Released in 2003, '28 Days Later' was a breath of fresh air for the zombie genre. Danny Boyle's tense and kinetic action-horror fest was one of the few post-George Romero zombie flicks to successfully jettison the long-stale formula of shuffling corpses attacking dumb suburbanites in farmhouses. Instead, the film re-imagined the concept for a post-9/11 world flush with fears of terrorism, military imperialism and medical technology run amok. It was a bloody, violent, scary little sleeper, and finally zombie fans had reason to celebrate. Rare for a genre film, '28 Days Later' was also well-received both critically and commercially, and the film -- shot for a paltry $8 million -- went on to gross nearly $85 million worldwide.
Although '28 Days Later' worked just fine as a self-contained, one-shot deal, given its tidy gross, a sequel was probably inevitable. But how do you continue a story that saw just about the entire world overrun by infected zombies? It says a great deal about '28 Weeks Later' that it manages to both extend the original's storyline in a fairly believable, coherent way, but also expand the depth and scope of its themes. It's a delicate tight-wire act for any sequel to attempt, and even if '28 Weeks Later' is not a superior film to '28 Days Later,' it's certainly one of the better follow-ups in recent memory.
As the sequel's plot takes quite a few twists and turns, I won't spoil much of it with plot recap. Simply put, 'Weeks' jettisons all of the characters from 'Days,' and creates a plausible scenario for where the world might have gone following the events of the first film. It is now 28 weeks beyond the events of 'Days,' and most of the major cities have been quarantined, turned into virtual walled fortresses meant to keep the uninfected people in, and the drooling zombies out. We are introduced to a few surviving members of a local English family (including 'World is Not Enough' Bond villain Robert Carlyle), who have been relocated to London. But when the clan's presumably deceased mother returns, seemingly immune to the zombie virus, some unpleasant family dynamics erupt, and soon all hell will once again break loose.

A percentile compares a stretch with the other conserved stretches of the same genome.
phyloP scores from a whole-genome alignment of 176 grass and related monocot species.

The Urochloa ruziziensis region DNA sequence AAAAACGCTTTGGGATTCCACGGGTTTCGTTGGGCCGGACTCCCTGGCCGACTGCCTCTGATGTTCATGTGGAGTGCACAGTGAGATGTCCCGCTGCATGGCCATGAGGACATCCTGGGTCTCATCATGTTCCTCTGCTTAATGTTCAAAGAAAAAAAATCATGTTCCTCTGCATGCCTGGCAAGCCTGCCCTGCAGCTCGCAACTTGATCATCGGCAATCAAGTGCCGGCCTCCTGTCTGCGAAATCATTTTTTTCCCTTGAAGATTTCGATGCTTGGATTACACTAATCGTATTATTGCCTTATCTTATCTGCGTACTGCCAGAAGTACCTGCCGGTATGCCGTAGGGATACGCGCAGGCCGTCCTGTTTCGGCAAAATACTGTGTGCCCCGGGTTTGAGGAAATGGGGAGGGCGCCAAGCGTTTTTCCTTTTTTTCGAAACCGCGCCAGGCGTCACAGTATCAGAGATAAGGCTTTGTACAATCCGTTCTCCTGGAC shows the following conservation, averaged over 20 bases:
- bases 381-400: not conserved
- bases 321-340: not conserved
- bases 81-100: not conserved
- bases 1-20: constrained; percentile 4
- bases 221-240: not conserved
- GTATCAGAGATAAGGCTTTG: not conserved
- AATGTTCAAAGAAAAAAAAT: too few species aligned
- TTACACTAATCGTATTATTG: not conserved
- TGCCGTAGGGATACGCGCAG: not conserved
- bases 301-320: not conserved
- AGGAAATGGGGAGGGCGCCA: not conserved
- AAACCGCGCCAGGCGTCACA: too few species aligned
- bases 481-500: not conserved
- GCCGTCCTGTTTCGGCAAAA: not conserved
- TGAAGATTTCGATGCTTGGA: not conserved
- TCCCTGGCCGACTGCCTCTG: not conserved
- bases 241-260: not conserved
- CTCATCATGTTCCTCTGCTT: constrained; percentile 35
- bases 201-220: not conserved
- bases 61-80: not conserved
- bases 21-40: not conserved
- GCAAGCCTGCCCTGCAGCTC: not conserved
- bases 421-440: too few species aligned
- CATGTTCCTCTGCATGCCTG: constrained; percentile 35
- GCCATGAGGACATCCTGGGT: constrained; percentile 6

Needless to say, this turf will not be unfamiliar to any zombie movie fan. George Romero has made a career out of it, and 'Weeks' certainly owes more than a passing nod to the city-under-siege scenario of Romero's recent 'Land of the Dead.' Likewise, in painting its human heroes (and the military forces meant to protect them) in shades of gray, '28 Weeks Later' also shares another key trait with the best films in zombie genre in that its underlying tension is often derived from the question of who's the bigger monster -- the zombies, or us?
'28 Weeks Later' makes many allusions to the current Iraq war (most oblique, a few heavy-handed), and stages such horrifying setpieces that at times it's as effective as any of the greatest war films. The second act turning-point, the infamous "lockdown" sequence, is particularly impressive, both as a expertly-staged example of cinematic horror and as a brutal critique of the what has, historically, been the ineptitude of a military response to genocide. When '28 Weeks Later' is able to successfully merge its more high-minded thematic ambitions with its technique, it's downright invigorating.
Unfortunately, the film falters as it nears its conclusion. After setting up such a potent vision of the future, and a genuinely intriguing family of three-dimensional characters, the conventions of the genre would seem to demand that intelligence take a back seat to visceral shock. As such, the last 20 minutes are all action, as we stumble to the film's cliched gory conclusion.
Still, '28 Weeks Later' offers enough ambitious ideas and truly scary moments that it's well worth seeing. Even if you didn't love '28 Days Later' (or haven't even seen it), this sequel is one of the few that legitimately works as a stand-alone film. I wish it had served up a more satisfying climax, but '28 Weeks Later' remains one of the better recent entries in the genre.
Fox presents '28 Weeks Later' in 1080p/AVC MPEG-4 video in the film's original 1.85:1 theatrical aspect ratio. The film was shot on a variety of stocks, including Super 16, Super 35, and HD video. As such, it's not really the kind of material tailor-made for high-def. To be sure, this Blu-ray is up to the challenge, but don't expect a new demo disc.
Although the majority of the film was shot on Super 16 (thanks to Matt for sending along this article about the film's cinematography), to my eye, the source still looks somewhat "video-esque." The source pristine, but blacks are rarely rock solid. The image often looks flat with contrast that appears flattened out in the mid-range. Rarely if ever does the presentation "pop," and depth is decidedly two-dimensional. Detail is still pretty good all things considered, though black crush can be severe with fine textures usually lost in the blackness.